Gerhard Struber joined Barnsley with the club sitting bottom of the Championship in late November. Since then, Barnsley’s form has improved, with the club now sitting four points away from (temporary) safety, but it hasn’t been a typical survival attempt so far from Barnsley, with no entirely defensive approach and no focus on getting draws, which is in part a testament to the Barnsley board for not just appointing a survival specialist manager. Since the first game, we have been able to see Struber’s tactical philosophy clearly, which I also covered back in November prior to his appointment, and in this tactical analysis, I will analyse the tactics used by Barnsley since his appointment and also look at one problem Barnsley have suffered from recently.
The midfield diamond
From looking at the shape Barnsley have used in the games under Struber so far, the midfield diamond is obviously a key factor. But why do Barnsley play a diamond, and what’s good about it?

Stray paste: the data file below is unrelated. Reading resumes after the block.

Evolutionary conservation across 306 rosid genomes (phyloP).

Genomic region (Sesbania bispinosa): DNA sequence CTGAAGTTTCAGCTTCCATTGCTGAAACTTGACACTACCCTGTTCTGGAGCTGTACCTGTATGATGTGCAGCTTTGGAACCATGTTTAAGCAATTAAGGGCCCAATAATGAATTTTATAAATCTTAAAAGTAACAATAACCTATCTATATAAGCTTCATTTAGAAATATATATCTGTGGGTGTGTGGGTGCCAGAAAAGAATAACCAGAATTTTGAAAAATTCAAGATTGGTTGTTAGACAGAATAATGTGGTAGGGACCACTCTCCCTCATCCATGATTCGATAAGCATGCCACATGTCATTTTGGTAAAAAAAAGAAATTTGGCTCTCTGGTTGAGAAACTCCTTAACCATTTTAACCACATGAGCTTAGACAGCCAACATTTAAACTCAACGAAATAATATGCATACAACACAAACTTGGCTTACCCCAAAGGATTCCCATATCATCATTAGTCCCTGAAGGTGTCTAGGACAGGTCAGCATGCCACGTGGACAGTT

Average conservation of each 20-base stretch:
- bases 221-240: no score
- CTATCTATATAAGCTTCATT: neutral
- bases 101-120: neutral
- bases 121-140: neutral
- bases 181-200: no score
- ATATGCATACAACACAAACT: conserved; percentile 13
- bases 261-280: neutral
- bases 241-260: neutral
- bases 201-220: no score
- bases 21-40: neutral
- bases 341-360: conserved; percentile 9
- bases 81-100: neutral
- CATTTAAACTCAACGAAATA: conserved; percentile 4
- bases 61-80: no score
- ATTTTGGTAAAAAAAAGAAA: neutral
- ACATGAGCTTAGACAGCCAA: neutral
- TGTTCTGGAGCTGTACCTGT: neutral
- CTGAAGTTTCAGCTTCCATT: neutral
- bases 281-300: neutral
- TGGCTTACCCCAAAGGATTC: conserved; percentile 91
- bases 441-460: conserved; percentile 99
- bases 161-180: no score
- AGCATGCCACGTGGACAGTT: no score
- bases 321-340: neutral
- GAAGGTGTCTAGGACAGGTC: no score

Firstly, in terms of pressing, the shape of a diamond is beneficial, as it allows for numerical superiority in a variety of directions. The most obvious point about pressing within a 4-4-2 diamond is the central overload, in that having four central midfielders occupies the centre of the pitch and therefore makes it difficult for the opposition to play through the centre. Below we can see Barnsley’s pressing scheme, which follows the usual scheme for a 4-4-2 diamond. The two strikers press the centre backs, while the two widest central midfielders (or number eights), press the full-backs should they receive the ball. The number ten, marks the opposition pivot and prevents them from receiving the ball. The strikers have the choice of pressing while cutting the passing lane to the full-back, or to cut the passing lane to the central area, with Barnsley usually opting for the latter option, if teams don’t just boot the ball upfield in fear of losing it. Therefore, having centre backs who can push high and dominate in the air makes your team a real problem for the opposition, for example Liverpool.